Eric Xu publishes a poem, Christine dances at Annenberg, and we celebrate the moments

Friday, October 25, 2013

There are three beautiful people in this photograph and one very lucky one. The three? A scientist/poet. A scientist/dancer. A scientist/artist. Phenomenal writers, all.

(Scientist, for me, is anyone brave enough to take any course that leads toward a degree in engineering or the medical arts.)

These are some of my last-semester students (Angela, sadly, arrived too late for this photograph), which is to say, these are members of my family. Eric, over there on the left, just had a magnificent poem published in Apiary, and he has sent it to me, and I have read it, and I am not in any way surprised by its quality, nor by its heart, nor by its collectively powerful imagery. Not surprised, for I know Eric. I know the strength of his character and the reach of his art.

If you click on the link here, you will find his poem, which was written during his class with Professor Greg Djanikian. Greg's office sits above my classroom at Penn. On very good days, I have a chance to talk with him. It's because of Greg that I came to Penn to teach memoir as an adjunct. Because of him that I was allowed to teach a second class after conducting a first and sometimes (because of its small size) wobbly class.

Because of him that I have people like Eric in my life.

And also Christine, who is performing this evening and tomorrow evening in a show that she herself choreographed. Curtains are up at 7 PM at the Annenberg Prince Theater. I'd give anything to be there, but I cannot. Please go in my stead. Give her your love and your awe, for Christine inspires awe; she is endowed with specialness.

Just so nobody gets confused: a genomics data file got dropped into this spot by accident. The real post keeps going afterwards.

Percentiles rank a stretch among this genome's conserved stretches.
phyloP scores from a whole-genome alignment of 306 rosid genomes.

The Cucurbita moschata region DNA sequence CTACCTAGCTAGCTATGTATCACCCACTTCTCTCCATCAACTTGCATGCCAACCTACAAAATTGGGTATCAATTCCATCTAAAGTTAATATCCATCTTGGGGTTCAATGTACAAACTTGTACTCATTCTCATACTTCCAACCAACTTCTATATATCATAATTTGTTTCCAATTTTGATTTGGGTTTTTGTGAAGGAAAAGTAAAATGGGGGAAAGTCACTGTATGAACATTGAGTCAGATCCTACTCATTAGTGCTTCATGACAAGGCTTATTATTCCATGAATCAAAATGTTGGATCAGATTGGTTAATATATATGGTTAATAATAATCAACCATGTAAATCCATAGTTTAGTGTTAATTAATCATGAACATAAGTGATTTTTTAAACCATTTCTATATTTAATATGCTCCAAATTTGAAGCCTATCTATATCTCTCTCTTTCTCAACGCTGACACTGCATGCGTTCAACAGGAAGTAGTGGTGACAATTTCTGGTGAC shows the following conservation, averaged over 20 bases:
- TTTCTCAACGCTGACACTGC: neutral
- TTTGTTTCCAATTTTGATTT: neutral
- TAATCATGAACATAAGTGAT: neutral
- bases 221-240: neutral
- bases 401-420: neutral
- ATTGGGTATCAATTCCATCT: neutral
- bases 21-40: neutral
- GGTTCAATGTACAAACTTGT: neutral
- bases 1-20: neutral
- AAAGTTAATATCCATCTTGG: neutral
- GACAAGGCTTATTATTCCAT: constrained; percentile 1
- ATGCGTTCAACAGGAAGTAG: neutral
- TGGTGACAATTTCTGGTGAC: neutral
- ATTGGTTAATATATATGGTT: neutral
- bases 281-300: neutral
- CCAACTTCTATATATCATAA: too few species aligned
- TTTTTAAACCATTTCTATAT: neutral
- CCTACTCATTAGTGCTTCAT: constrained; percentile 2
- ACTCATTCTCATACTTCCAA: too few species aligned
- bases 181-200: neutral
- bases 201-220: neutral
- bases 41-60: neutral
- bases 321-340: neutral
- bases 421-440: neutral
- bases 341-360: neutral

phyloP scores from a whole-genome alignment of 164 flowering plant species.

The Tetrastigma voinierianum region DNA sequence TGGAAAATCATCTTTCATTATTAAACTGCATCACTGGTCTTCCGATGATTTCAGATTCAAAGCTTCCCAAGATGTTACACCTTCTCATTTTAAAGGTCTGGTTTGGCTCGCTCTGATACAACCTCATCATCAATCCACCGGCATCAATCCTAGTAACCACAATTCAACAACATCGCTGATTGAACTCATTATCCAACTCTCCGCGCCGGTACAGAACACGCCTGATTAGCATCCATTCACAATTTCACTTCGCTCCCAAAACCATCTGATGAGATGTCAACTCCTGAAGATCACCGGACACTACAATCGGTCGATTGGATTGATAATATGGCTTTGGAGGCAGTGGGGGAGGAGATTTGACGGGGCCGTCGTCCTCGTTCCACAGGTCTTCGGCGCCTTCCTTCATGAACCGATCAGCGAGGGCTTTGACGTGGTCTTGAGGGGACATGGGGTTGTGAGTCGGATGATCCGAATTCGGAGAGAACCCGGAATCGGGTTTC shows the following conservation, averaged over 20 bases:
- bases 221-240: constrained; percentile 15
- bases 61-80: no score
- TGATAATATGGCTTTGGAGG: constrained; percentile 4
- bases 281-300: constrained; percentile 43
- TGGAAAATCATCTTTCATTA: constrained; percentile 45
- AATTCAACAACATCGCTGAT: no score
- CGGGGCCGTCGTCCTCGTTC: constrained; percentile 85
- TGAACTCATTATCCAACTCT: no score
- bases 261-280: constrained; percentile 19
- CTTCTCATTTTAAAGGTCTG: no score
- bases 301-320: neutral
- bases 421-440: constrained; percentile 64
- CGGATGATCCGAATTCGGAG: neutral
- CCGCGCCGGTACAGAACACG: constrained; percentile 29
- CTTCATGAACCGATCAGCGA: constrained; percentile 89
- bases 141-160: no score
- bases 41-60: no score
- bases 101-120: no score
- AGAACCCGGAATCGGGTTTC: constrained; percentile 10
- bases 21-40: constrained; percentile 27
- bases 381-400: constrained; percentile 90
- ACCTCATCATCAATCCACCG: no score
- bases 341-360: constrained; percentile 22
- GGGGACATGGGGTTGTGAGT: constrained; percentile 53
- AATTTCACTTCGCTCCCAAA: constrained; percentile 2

And also Chang, our remarkable artist, our no-way-is-English-her-second-language writer, our kind soul and purveyor of hot chocolate, our wise one. If you go up and down the campus at Penn you may find her writing, you may find her drawing, you may find her solving Organic Chemistry problems. She does it all. She does it with love.

And also Angela, who taught us all so much about love and forgiveness, who made us cry, who wrote the heck out of every single sentence. Someday I will have a picture of her, too, but in the meantime, look for beauty.

I am, as I said, the lucky one.

And I'll be back on the campus Monday night, at 7 PM, for a Live at the Kelly Writers House taping, joining Andrew Panebianco, Katie Samson, and Raphael Xavier for a WXPN event with Michaela Majoun. We'll be there on behalf of the 12th Annual  First Person Arts Festival, which is launching in a matter of days now. Toni Morrison will be in town for that festival. Rita Dove. Ana Castillo. Sonia Sanchez. Others. I'll be joining Dani Shapiro on the stage and also teaching a memoir workshop focusing on food and kitchen spices, and so we'll be at Penn on Monday, talking about all this with WXPN.

Where would I be without my alma mater?


Serena said...

Such great writers all I'm sure; Eric's poem is a stunning mix of science and poetry. There are abstractions that become tactile. Gifted to say the least.

I hope that you meet Rita Dove. She's someone I'd love to meet.

  © Blogger templates Newspaper II by 2008

Back to TOP